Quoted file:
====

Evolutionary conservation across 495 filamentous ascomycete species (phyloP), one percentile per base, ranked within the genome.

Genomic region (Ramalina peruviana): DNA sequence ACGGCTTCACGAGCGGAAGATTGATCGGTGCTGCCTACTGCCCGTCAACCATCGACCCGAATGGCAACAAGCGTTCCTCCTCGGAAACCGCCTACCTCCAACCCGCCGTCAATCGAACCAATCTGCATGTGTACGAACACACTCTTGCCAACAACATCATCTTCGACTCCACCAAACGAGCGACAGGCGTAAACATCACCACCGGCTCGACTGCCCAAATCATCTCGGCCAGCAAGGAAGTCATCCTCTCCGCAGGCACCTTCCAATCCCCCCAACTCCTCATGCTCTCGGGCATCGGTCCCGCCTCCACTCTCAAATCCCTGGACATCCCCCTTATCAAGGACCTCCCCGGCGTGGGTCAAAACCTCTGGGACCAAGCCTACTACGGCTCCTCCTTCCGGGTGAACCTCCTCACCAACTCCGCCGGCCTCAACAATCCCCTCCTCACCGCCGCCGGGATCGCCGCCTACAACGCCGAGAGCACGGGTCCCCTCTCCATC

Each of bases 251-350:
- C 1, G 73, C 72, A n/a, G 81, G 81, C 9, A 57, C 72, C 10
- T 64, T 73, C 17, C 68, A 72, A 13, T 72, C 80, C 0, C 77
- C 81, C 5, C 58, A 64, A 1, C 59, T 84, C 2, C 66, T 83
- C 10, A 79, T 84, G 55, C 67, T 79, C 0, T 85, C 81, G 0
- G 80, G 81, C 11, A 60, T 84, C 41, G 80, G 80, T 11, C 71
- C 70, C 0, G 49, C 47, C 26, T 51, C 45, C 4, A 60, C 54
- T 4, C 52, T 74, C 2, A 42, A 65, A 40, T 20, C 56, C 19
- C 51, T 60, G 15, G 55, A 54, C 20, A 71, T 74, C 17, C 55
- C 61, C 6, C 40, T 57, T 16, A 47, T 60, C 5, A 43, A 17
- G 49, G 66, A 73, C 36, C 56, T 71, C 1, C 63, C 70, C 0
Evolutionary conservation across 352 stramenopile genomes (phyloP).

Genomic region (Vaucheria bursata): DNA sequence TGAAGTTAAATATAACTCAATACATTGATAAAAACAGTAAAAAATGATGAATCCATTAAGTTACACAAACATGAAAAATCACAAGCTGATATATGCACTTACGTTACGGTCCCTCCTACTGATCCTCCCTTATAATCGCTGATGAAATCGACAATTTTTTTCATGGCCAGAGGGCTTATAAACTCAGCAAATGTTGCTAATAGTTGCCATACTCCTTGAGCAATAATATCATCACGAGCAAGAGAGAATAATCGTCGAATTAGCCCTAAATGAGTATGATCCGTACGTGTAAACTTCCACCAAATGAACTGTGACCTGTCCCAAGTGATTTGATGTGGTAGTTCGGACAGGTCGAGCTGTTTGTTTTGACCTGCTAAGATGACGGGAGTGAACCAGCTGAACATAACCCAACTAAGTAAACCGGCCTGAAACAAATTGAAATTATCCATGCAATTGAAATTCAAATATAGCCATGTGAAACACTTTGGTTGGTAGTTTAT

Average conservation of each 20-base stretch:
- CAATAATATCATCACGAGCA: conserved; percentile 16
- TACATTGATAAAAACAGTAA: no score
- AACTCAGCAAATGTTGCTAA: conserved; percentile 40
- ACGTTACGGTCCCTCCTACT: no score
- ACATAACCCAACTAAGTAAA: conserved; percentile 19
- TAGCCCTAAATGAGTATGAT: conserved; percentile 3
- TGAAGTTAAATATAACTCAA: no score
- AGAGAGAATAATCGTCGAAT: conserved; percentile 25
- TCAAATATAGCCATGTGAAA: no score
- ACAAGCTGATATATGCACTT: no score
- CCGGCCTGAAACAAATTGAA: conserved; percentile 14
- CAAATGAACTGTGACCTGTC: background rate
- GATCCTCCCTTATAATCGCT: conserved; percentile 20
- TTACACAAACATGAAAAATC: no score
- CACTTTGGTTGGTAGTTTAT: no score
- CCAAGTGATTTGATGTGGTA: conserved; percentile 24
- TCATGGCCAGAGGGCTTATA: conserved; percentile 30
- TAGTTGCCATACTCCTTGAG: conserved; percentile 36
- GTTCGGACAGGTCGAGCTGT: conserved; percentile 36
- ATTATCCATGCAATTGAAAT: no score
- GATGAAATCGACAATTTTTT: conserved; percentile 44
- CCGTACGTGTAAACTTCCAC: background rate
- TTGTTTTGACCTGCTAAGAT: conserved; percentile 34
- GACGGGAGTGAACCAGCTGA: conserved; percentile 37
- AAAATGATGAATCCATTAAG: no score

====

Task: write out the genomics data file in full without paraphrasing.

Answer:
Evolutionary conservation across 495 filamentous ascomycete species (phyloP), one percentile per base, ranked within the genome.

Genomic region (Ramalina peruviana): DNA sequence ACGGCTTCACGAGCGGAAGATTGATCGGTGCTGCCTACTGCCCGTCAACCATCGACCCGAATGGCAACAAGCGTTCCTCCTCGGAAACCGCCTACCTCCAACCCGCCGTCAATCGAACCAATCTGCATGTGTACGAACACACTCTTGCCAACAACATCATCTTCGACTCCACCAAACGAGCGACAGGCGTAAACATCACCACCGGCTCGACTGCCCAAATCATCTCGGCCAGCAAGGAAGTCATCCTCTCCGCAGGCACCTTCCAATCCCCCCAACTCCTCATGCTCTCGGGCATCGGTCCCGCCTCCACTCTCAAATCCCTGGACATCCCCCTTATCAAGGACCTCCCCGGCGTGGGTCAAAACCTCTGGGACCAAGCCTACTACGGCTCCTCCTTCCGGGTGAACCTCCTCACCAACTCCGCCGGCCTCAACAATCCCCTCCTCACCGCCGCCGGGATCGCCGCCTACAACGCCGAGAGCACGGGTCCCCTCTCCATC

Each of bases 251-350:
- C 1, G 73, C 72, A n/a, G 81, G 81, C 9, A 57, C 72, C 10
- T 64, T 73, C 17, C 68, A 72, A 13, T 72, C 80, C 0, C 77
- C 81, C 5, C 58, A 64, A 1, C 59, T 84, C 2, C 66, T 83
- C 10, A 79, T 84, G 55, C 67, T 79, C 0, T 85, C 81, G 0
- G 80, G 81, C 11, A 60, T 84, C 41, G 80, G 80, T 11, C 71
- C 70, C 0, G 49, C 47, C 26, T 51, C 45, C 4, A 60, C 54
- T 4, C 52, T 74, C 2, A 42, A 65, A 40, T 20, C 56, C 19
- C 51, T 60, G 15, G 55, A 54, C 20, A 71, T 74, C 17, C 55
- C 61, C 6, C 40, T 57, T 16, A 47, T 60, C 5, A 43, A 17
- G 49, G 66, A 73, C 36, C 56, T 71, C 1, C 63, C 70, C 0
Evolutionary conservation across 352 stramenopile genomes (phyloP).

Genomic region (Vaucheria bursata): DNA sequence TGAAGTTAAATATAACTCAATACATTGATAAAAACAGTAAAAAATGATGAATCCATTAAGTTACACAAACATGAAAAATCACAAGCTGATATATGCACTTACGTTACGGTCCCTCCTACTGATCCTCCCTTATAATCGCTGATGAAATCGACAATTTTTTTCATGGCCAGAGGGCTTATAAACTCAGCAAATGTTGCTAATAGTTGCCATACTCCTTGAGCAATAATATCATCACGAGCAAGAGAGAATAATCGTCGAATTAGCCCTAAATGAGTATGATCCGTACGTGTAAACTTCCACCAAATGAACTGTGACCTGTCCCAAGTGATTTGATGTGGTAGTTCGGACAGGTCGAGCTGTTTGTTTTGACCTGCTAAGATGACGGGAGTGAACCAGCTGAACATAACCCAACTAAGTAAACCGGCCTGAAACAAATTGAAATTATCCATGCAATTGAAATTCAAATATAGCCATGTGAAACACTTTGGTTGGTAGTTTAT

Average conservation of each 20-base stretch:
- CAATAATATCATCACGAGCA: conserved; percentile 16
- TACATTGATAAAAACAGTAA: no score
- AACTCAGCAAATGTTGCTAA: conserved; percentile 40
- ACGTTACGGTCCCTCCTACT: no score
- ACATAACCCAACTAAGTAAA: conserved; percentile 19
- TAGCCCTAAATGAGTATGAT: conserved; percentile 3
- TGAAGTTAAATATAACTCAA: no score
- AGAGAGAATAATCGTCGAAT: conserved; percentile 25
- TCAAATATAGCCATGTGAAA: no score
- ACAAGCTGATATATGCACTT: no score
- CCGGCCTGAAACAAATTGAA: conserved; percentile 14
- CAAATGAACTGTGACCTGTC: background rate
- GATCCTCCCTTATAATCGCT: conserved; percentile 20
- TTACACAAACATGAAAAATC: no score
- CACTTTGGTTGGTAGTTTAT: no score
- CCAAGTGATTTGATGTGGTA: conserved; percentile 24
- TCATGGCCAGAGGGCTTATA: conserved; percentile 30
- TAGTTGCCATACTCCTTGAG: conserved; percentile 36
- GTTCGGACAGGTCGAGCTGT: conserved; percentile 36
- ATTATCCATGCAATTGAAAT: no score
- GATGAAATCGACAATTTTTT: conserved; percentile 44
- CCGTACGTGTAAACTTCCAC: background rate
- TTGTTTTGACCTGCTAAGAT: conserved; percentile 34
- GACGGGAGTGAACCAGCTGA: conserved; percentile 37
- AAAATGATGAATCCATTAAG: no score